Originally scheduled for December 3
"Truly I say to you, wherever this
gospel is preached in the whole world, what this woman has done will
also be spoken of in memory of her."
(Matthew 26:13 NASB)
When you hear the word “souvenir”, you normally think of some
little trinket that you purchase to remind yourself of someplace you
have been. It is a memorial to a trip that was pleasant. But
souvenirs don’t always have to be small and portable. Take, for
instance, any of the eight battleships the United States is
preserved as memorials to those who served in World War II. The
smallest of them is 35,000 tons of steel. This will probably not fit
on your shelves. But why do we preserve such large souvenirs?
The usual ostensible purpose in this instance is to memorialize
those who served in World War II. This is a group that is getting
smaller by the day.
Many visit this souvenir ship as a way of recalling their time
serving in the U.S. Navy, battleship or not.
Still others go to remember not what they did in the war, but what
their grandfather did.
Whatever the reason, it is one colossal
Memorials seem to come in one of two flavors. Either
they are some physical object, large or small, or they are some
formal ceremony. The physical objects range from small to large; the
ceremonies from simple to elaborate.
Humans are designed to be
eternal; therefore they need memorials. Curiously enough, in the New
Testament there are only two memorials described. One of these is
communion, of course. The other is found in Matthew chapter 26, the
incident where a woman poured perfume on Jesus’ head. (There is much
debate as to whether or not this is the Mary of Mary and Martha. For
our purposes, it does not matter.) It is surprising, given the place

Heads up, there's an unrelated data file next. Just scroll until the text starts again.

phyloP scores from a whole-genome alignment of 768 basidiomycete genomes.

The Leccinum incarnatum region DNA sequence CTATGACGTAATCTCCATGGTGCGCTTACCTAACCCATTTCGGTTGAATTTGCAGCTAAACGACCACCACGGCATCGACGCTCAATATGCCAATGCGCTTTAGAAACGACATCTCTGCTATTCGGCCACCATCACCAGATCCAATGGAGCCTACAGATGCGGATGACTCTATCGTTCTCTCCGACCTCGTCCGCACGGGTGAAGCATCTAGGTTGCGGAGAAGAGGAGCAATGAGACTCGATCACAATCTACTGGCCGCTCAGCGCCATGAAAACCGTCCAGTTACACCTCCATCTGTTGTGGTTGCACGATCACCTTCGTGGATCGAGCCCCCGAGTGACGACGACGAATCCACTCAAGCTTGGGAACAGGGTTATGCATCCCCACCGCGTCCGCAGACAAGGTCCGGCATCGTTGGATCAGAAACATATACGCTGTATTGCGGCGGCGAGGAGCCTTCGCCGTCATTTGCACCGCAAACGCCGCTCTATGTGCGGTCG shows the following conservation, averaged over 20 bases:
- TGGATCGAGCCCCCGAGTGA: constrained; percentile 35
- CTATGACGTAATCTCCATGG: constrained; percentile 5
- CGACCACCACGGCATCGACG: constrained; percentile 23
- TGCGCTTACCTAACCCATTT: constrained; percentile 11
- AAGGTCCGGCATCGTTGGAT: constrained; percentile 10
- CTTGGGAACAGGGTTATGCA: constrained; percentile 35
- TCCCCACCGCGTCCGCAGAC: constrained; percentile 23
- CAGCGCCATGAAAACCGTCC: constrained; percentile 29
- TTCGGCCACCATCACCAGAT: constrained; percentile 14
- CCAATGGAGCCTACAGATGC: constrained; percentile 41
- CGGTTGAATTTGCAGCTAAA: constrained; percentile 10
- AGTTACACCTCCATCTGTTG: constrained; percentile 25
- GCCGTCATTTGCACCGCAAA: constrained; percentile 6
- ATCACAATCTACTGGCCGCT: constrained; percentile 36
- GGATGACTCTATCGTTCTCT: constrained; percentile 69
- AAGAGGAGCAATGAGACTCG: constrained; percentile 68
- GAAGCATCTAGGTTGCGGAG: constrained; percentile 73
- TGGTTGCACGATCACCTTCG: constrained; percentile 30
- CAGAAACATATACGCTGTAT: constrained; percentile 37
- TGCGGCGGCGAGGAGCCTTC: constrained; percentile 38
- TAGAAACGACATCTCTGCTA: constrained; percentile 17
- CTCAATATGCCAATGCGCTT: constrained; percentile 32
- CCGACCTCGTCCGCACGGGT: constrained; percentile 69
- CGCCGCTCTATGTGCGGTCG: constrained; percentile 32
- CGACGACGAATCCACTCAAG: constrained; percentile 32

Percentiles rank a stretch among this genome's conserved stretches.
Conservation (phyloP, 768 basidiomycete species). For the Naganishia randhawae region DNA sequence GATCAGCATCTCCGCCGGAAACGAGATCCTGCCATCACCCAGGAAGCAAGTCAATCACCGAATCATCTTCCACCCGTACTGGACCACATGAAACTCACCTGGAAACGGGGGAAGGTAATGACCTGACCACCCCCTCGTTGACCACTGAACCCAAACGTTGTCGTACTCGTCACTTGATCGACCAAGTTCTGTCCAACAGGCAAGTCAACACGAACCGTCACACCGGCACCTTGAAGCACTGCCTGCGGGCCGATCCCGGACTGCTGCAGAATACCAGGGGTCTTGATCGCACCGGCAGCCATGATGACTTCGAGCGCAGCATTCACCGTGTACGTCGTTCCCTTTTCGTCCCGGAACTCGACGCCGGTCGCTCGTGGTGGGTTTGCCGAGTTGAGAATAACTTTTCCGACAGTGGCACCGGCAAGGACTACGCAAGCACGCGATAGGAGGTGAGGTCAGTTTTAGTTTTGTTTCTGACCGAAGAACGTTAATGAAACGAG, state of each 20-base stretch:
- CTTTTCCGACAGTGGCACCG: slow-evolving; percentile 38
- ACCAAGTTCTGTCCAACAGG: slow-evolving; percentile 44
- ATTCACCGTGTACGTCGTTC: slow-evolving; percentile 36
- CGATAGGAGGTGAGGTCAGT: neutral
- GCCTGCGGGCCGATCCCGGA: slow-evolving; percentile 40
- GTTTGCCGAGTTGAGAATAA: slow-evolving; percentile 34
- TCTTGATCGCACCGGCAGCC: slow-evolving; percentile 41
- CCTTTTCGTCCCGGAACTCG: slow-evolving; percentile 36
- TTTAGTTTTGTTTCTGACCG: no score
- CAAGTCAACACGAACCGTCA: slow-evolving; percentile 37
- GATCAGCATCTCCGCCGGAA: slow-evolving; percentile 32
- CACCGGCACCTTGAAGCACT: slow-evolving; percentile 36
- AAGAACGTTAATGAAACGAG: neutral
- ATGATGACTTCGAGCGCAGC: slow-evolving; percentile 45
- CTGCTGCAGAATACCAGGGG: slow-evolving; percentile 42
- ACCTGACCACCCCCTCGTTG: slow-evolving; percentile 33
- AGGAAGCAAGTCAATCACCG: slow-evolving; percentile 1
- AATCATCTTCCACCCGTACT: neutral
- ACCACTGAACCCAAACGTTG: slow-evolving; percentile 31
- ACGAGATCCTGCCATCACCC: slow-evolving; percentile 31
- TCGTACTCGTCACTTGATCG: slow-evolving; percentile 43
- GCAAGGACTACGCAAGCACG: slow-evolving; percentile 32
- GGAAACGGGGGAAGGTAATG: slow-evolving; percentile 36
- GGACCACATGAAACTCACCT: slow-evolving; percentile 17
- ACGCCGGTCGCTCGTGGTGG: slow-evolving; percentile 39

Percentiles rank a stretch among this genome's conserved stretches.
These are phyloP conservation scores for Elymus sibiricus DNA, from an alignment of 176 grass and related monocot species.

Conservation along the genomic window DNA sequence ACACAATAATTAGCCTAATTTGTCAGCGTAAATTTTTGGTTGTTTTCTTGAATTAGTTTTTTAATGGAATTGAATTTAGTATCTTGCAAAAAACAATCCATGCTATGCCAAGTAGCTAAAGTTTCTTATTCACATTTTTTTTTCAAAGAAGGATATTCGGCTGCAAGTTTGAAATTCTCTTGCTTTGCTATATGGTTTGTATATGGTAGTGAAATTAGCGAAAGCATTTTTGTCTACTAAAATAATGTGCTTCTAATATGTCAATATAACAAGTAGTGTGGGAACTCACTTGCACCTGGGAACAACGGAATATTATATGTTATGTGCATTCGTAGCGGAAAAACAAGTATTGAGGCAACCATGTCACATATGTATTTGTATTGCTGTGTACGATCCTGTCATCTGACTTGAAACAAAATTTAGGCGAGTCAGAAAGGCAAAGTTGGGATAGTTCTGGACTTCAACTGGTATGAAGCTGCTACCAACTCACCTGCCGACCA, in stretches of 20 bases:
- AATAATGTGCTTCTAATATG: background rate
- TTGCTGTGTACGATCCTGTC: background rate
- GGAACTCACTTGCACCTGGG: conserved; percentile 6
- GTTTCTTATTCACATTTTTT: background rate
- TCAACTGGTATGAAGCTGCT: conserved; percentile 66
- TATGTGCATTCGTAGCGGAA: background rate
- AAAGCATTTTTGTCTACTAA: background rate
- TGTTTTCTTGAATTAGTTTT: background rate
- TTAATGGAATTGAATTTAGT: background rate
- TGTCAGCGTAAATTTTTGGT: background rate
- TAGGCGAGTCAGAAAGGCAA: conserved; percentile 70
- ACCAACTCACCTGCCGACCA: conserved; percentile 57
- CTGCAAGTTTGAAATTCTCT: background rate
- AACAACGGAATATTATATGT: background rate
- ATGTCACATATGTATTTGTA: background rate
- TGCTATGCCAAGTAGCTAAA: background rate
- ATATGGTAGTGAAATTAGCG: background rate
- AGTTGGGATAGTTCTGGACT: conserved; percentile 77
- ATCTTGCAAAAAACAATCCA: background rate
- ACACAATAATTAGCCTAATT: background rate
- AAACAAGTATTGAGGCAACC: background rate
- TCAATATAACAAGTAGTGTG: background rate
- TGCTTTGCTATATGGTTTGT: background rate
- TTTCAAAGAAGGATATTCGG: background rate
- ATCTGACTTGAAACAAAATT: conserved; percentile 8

and time, as women were considered second-class citizens. We may
observe these characteristics of her actions.
A Beautiful Thing
– there is a sense in which this act of devotion just “fits” – it
has that sense of being the right extravagance at the right time.
Timely – the act is just before Jesus’ death. We can see in it
that she has done this at precisely the right time
It is all
inclusive – she had nothing else so precious, one would think, and
so the act was everything she could do.
Insightful – her devotion
matched his thought; he was going to the Cross; she was anointing
him for burial.
Communion has these characteristics
too. It is in fact a beautiful ceremony, of utter and elegant
simplicity. It is almost impossible to clutter it with
artistic renditions that obscure the native beauty of the ceremony.
It is also timely. It is done on a regular basis so that we will not
forget the sacrifice of Christ, but keep the atonement foremost in
our minds all the time. It also gives us the chance to repent on a
regular basis, before sin can get a total grip. Think of it in terms
of “3R’s” — Recurring Reminder to Repent.
It is all inclusive.
There are two senses for this; it is all you really need if you have
the death, burial and resurrection of Christ. It is also inclusive
in that all Christians partake; it’s not just for the super saint.
It is particularly insightful — if you examine yourself as part of
communion. Who knows you better than yourself?
The bread is
his body; the cup holds his blood. Do this in remembrance of the
Savior sacrificed himself so that you might live eternally.